How Revolutionary Were the Bourgeois Revolutions?

Once of central importance to left historians and activists alike, recently the concept of the “bourgeois revolution” has come in for sustained criticism from both marxists and conservatives. In this comprehensive rejoinder, Neil Davidson seeks to answer the question “how revolutionary were the bourgeois revolutions” by systematically examining the approach taken by a wide range of thinkers to explaining the causes, outcomes, and content of the French, English, Dutch, and other revolutions. Through far reaching research and comprehensive analysis, Davidson demonstrates that what's at stake is far from a stale issue for the history books – understanding these struggles of the past offer far reaching lessons for today's radicals.

About the author

Neil Davidson is the author of The Origins of Scottish Nationhood (2000), Discovering the Scottish Revolution (2003), for which he was awarded the Deutscher Prize, and How Revolutionary Were the Bourgeois Revolutions? (2012). Davidson lectures in Sociology in the School of Political and Social Science at the University of Glasgow, Scotland.

Reviews

"I was frankly pole-axed by this magnificent book. Davidson resets the entire debate on the character of revolutions: bourgeois, democratic and socialist. He's sending me, at least, back to the library." —Mike Davis, author of Planet of Slums

"This is, quite simply, the finest book of its kind." —Tony McKenna, Marx and Philosophy Review of Books

“What should our conception of a bourgeois revolution be, if it is to enlighten rather than to mislead ? Neil Davidson’s instructive and provocative answer is given through a history both of a set of concepts and of those social settings in which they found application.His book is an impressive contribution both to the history of ideas and to political philosophy.” —Alasdair MacIntyre, author, After Virtue

"There are books which are of such kind that upon reading them, one immediately knows one is dealing with a future classic. Such a book is Neil Davidson’s How Revolutionary Were The Bourgeois Revolutions?"—Matthijs Krul

“Neil Davidson wends his way through the jagged terrain of a wide range of Marxist writings and debates to distil their lessons in what is unquestionably the most thorough discussion of the subject to date. If the paradox at the heart of the bourgeois revolutions was that the emergence of the modern bourgeois state had little to do with the agency of the bourgeoisie, then Davidson’s study is by far the most nuanced and illuminating discussion of this complex fact. A brilliant and fascinating book, wide-ranging and lucidly written.” —Jairus Banaji, author, Theory as History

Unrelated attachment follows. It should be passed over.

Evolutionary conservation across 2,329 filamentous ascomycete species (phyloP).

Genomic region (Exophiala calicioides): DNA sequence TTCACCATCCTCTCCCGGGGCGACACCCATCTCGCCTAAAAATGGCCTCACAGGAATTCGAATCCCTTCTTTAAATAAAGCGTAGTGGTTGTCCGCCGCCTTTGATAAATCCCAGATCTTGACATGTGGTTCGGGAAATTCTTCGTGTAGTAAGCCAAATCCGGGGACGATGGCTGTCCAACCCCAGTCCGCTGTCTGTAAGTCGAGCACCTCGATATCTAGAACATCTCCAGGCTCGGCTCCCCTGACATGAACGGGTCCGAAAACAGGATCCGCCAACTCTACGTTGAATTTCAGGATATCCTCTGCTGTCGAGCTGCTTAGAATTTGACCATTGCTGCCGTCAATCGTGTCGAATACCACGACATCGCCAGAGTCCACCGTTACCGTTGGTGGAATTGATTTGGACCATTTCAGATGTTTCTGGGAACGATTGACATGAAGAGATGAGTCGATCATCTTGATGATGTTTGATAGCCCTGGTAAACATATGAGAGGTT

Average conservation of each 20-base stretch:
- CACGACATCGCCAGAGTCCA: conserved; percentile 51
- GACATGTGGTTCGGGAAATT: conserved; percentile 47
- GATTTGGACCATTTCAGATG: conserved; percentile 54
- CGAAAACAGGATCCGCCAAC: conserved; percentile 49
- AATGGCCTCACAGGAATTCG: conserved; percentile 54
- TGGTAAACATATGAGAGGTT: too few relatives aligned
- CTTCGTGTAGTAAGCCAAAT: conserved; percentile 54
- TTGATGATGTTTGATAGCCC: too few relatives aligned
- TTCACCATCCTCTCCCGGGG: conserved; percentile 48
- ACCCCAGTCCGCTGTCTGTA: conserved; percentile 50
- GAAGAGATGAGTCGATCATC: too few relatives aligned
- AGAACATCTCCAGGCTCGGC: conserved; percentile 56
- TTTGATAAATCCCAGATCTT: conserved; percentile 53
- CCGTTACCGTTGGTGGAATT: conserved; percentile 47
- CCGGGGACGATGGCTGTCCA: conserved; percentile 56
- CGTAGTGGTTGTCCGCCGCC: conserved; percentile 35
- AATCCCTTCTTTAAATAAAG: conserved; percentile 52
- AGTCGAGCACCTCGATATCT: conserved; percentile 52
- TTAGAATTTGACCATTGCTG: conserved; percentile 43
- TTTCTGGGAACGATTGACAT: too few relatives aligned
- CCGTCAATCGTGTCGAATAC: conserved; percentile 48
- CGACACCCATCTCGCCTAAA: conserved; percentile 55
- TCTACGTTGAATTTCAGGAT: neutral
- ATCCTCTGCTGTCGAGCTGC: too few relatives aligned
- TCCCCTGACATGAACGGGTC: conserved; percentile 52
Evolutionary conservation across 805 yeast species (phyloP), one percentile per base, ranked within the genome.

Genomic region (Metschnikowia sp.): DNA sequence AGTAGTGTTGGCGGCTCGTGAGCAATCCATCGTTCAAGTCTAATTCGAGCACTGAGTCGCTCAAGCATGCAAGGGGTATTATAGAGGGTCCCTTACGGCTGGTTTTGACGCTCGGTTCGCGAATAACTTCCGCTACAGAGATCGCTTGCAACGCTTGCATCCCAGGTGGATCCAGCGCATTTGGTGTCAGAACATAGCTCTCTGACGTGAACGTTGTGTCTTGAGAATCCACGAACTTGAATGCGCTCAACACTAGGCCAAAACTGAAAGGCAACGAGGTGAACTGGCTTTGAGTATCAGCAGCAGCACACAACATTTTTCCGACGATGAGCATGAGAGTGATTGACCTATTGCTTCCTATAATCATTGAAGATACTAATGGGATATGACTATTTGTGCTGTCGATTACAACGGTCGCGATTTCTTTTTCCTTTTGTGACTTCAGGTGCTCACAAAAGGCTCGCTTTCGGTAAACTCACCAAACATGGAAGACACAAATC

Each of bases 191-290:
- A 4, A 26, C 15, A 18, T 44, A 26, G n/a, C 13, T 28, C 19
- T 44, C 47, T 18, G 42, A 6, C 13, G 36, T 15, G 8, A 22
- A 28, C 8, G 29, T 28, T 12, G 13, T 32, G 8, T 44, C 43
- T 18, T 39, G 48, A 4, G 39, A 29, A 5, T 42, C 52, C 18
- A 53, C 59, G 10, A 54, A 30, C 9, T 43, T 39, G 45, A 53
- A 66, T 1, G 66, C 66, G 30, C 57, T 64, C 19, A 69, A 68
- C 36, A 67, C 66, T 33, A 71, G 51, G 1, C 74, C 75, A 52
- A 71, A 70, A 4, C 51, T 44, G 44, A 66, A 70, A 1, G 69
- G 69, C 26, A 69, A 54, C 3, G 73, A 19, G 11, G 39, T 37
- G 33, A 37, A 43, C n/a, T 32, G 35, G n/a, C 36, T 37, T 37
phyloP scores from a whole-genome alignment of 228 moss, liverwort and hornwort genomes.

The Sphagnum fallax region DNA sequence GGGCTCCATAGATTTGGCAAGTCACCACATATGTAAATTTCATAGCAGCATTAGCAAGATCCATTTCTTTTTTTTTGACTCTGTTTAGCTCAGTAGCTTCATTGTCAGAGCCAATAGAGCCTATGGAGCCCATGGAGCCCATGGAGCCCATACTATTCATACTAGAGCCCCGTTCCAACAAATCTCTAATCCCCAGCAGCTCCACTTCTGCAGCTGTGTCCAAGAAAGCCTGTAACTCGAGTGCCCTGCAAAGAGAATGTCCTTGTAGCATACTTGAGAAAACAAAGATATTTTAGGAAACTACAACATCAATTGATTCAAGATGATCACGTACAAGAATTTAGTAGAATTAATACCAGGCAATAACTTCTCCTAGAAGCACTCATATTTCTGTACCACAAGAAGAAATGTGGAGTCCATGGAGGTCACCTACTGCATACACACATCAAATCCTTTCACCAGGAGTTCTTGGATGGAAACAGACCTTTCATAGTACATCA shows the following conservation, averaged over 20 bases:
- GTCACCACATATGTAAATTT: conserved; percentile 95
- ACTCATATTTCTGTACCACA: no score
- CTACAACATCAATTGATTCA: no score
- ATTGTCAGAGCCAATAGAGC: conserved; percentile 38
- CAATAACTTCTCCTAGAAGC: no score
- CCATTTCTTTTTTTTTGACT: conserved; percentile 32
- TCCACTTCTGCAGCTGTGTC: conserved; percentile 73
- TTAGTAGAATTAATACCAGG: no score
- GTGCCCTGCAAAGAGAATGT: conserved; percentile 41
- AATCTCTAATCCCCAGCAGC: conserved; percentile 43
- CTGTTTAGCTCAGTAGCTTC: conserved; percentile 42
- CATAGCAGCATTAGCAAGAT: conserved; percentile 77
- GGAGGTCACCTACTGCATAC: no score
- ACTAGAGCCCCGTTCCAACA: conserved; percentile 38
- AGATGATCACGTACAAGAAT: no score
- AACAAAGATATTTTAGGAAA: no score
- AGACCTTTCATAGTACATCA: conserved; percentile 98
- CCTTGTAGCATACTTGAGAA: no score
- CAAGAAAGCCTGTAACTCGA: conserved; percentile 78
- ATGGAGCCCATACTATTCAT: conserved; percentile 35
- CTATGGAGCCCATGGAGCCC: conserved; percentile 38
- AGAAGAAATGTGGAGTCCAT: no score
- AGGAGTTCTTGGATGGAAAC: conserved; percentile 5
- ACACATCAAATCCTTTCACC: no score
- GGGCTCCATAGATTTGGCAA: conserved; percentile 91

"[This] is a monumental work. Neil Davidson has given us what is easily the most comprehensive account yet of the ‘life and times’ of the concept of ‘bourgeois revolution’ … This would have been enough. However, Davidson has also provided us with a refined set of theoretical tools for understanding the often complex interactions between political revolutions which overturn state institutions and social revolutions which involve a more thorough-going transformation of social relations.” —Colin Moores, author The Making of Bourgeois Europe

"Davidson's book is one of immense and impressive erudition. His knowledge of the history of Marxist theory and historiography is as detailed as it is comprehensive, and must be well-nigh unrivalled. The endless, complex debates that characterize the Marxist tradition are distilled with clarity and illumination." —JEREMY JENNINGS, Times Literary Supplement

"This magisterial book is destined to be a key reference point in future debates on not only the transition from feudalism to capitalism, but the meaning of socialism in the 21st century. Davidson interweaves a detailed intellectual history of theories of revolution with a vivid retelling of a multitude of transformative social struggles. "—TAD TIETZE, Green Left Weekly

"This is a book in the grand style...In addressing the question set by his title, Neil Davidson effortlessly displays analytical intelligence and erudition rare among historians of any persuasion. And the reader put off by the sheer size of the book will be reassured by Neil’s easy, fluent style, plentifully interlarded with humour. If there were any doubts about Neil’s calibre as a Marxist historian after his two books on Scottish history (which looms large in this work as well—no one could come away from it without knowing it was written by a Scot), and his numerous articles, these have now been removed." —ALEX CALLINICOS, International Socialism